Mortgage Indemnity Guarantee

A Mortgage Indemnity Guarantee (MIG) is an insurance policy designed to protect the lender (mortgagee) against loss in the event of defaulting and ceasing to repay the mortgage. The policy may be insisted on by the lender at the start of the loan, but it is usually the borrower (mortgagor) who pays the premium.

Some mortgage lenders have in the past been criticized for not explaining clearly enough that the policy is for their benefit, not that of the borrower. The premium payable is determined by the level of perceived risk to the home lender of you defaulting on the loan. In such circumstances, the lender would repossess and sell the property, possibly at a loss.

So for example, if the property you are buying is valued at £100,000, the lender may demand you take out indemnity insurance if you are borrowing more than 75% of its value. So a home loan of £80,000 representing 80% of the property's value will leave you with an indemnity premium to pay. If you choose to borrow £90,000 (90%) of the loan, there's deemed to be a greater risk to the lender of financial loss, so the premium payable by you will be higher. Similarly, if you're looking for a 100% mortgage (and are lucky enough to find one available on reasonable terms), the chances are you'll then have to pay a hefty indemnity premium. These premiums are based on the percentage you wish to borrow above a certain threshold set by the lender.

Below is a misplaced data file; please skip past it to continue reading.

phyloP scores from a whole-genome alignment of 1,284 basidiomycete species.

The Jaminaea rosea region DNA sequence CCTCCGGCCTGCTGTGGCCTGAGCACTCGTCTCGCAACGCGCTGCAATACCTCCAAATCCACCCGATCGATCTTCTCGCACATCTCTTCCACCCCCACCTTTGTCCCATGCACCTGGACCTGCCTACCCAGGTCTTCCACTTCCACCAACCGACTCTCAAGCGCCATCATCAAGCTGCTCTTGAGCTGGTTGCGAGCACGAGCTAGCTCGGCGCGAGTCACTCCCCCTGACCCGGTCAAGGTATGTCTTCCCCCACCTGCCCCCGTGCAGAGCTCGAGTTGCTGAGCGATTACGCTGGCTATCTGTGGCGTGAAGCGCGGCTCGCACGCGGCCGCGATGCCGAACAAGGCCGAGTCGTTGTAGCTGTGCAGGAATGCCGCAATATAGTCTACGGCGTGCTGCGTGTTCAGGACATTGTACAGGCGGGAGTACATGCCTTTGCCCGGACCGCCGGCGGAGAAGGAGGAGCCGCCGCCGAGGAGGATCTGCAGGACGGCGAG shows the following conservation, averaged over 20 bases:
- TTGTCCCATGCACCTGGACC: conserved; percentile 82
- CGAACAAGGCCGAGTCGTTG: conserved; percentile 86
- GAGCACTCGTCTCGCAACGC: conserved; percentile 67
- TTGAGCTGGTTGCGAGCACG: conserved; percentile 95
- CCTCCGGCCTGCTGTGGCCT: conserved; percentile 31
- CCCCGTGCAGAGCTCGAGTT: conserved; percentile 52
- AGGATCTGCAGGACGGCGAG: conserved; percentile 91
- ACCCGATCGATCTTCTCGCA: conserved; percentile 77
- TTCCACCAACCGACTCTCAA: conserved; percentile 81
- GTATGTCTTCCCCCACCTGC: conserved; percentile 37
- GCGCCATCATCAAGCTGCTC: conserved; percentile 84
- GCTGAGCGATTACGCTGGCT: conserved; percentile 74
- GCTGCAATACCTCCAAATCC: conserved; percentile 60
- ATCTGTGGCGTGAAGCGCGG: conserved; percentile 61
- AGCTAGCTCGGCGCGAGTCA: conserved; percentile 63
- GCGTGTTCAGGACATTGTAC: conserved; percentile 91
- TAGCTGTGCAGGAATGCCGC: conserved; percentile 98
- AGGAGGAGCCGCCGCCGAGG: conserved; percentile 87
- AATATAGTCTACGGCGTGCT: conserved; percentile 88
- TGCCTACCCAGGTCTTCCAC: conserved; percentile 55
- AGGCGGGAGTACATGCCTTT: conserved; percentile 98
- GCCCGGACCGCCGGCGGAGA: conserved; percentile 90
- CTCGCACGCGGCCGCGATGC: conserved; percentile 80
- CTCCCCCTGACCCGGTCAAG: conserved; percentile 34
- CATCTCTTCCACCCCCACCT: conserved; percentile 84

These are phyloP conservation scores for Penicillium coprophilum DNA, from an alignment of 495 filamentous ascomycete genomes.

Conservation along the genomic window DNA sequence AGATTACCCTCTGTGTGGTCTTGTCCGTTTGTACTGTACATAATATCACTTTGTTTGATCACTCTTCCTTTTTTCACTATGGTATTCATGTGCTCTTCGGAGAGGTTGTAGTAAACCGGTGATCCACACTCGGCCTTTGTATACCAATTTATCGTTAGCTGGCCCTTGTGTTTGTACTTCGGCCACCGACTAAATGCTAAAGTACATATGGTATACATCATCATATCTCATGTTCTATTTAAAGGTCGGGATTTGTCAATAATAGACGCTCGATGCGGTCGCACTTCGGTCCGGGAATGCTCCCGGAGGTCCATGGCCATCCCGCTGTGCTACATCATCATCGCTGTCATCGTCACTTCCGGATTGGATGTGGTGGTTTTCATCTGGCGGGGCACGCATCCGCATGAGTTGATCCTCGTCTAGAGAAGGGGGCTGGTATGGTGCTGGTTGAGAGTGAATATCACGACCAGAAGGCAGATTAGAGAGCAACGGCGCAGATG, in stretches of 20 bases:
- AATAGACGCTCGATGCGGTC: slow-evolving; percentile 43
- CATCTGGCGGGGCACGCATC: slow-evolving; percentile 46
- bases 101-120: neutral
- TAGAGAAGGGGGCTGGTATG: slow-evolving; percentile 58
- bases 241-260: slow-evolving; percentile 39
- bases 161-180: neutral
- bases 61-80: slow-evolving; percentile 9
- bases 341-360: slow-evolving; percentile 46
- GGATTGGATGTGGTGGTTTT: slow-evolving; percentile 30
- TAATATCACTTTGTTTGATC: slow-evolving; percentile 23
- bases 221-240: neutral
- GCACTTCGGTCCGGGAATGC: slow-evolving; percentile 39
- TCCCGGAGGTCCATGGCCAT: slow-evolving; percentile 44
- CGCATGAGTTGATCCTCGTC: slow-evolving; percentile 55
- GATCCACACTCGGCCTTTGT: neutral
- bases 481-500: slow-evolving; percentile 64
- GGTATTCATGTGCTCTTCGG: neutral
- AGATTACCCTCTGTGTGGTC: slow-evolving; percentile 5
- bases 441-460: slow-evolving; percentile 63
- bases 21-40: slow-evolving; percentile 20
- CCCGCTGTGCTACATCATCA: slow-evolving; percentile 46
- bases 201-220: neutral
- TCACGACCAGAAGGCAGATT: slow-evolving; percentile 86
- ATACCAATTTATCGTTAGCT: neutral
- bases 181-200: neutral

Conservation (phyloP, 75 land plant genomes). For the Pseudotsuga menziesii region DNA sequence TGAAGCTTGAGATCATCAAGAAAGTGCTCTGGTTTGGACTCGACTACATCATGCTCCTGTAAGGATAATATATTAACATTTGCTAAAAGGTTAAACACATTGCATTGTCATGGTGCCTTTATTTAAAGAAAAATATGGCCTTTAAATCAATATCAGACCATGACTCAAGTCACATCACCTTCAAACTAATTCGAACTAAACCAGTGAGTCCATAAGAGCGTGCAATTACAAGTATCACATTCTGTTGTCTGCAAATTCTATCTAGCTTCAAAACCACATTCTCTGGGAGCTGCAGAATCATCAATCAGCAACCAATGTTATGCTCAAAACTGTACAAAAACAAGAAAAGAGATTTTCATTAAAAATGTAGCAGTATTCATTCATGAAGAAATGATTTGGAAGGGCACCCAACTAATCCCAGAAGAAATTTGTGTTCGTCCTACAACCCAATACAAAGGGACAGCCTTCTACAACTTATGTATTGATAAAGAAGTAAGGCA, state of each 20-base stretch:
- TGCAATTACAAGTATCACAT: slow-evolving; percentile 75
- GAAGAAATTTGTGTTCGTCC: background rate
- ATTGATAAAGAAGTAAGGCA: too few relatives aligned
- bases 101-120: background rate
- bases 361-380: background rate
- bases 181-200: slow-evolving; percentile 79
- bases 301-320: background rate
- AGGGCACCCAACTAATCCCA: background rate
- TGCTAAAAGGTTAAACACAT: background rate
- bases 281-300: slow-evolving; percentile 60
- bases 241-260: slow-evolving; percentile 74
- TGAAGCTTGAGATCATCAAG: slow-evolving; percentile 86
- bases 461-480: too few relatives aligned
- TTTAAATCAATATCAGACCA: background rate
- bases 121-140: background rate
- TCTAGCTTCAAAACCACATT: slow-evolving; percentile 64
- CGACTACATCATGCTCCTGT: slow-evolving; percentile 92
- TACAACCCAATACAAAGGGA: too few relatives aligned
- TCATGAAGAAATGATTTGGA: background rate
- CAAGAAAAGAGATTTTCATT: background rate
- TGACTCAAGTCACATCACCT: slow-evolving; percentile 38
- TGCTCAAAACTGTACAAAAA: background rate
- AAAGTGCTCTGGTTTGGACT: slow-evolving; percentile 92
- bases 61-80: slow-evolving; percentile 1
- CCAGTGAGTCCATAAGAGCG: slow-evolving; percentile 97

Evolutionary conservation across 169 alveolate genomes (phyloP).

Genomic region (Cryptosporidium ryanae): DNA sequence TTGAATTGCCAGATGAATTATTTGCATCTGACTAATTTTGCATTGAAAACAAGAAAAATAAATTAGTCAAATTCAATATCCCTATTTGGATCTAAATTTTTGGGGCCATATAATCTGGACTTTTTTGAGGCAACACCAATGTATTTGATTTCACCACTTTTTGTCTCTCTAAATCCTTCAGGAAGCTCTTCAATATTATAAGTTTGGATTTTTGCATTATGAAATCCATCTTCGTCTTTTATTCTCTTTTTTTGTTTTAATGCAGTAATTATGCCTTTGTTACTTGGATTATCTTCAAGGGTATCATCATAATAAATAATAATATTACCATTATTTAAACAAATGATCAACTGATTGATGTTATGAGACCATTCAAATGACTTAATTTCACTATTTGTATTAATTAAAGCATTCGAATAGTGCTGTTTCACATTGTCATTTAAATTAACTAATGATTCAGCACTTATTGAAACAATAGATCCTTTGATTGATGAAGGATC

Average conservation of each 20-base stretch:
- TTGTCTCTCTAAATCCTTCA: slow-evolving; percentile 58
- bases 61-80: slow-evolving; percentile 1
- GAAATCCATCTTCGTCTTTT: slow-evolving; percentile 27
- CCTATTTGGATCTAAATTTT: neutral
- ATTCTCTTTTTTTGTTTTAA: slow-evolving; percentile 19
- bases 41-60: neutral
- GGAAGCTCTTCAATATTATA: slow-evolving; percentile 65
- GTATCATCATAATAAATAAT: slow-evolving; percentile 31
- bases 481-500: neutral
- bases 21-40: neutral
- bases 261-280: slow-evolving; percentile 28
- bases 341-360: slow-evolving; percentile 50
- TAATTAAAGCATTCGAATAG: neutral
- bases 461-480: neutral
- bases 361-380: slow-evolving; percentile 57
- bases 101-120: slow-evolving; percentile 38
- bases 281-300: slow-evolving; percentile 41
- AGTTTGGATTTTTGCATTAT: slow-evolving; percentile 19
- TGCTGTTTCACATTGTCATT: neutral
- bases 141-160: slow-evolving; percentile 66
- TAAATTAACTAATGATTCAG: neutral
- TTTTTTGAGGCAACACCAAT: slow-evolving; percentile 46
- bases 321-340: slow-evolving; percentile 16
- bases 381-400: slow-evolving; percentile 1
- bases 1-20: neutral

Indemnity premiums are typically charged at up to 8% of the amount of the loan being advanced over the threshold. So, for example a 100% loan of £100,000 with a MIG threshold of 75% might have a MIG premium of £2,000 (£25,000 x 8%). Such premiums may be paid as a "one off" or added to the mortgage advance. Because many borrowers have not understood what these premiums are for, the Council of Mortgage Lenders (CML) has instituted a voluntary code which asks its members to provide a written explanation to borrowers of what this policy is. Some lenders now make a point of not charging MIGs.

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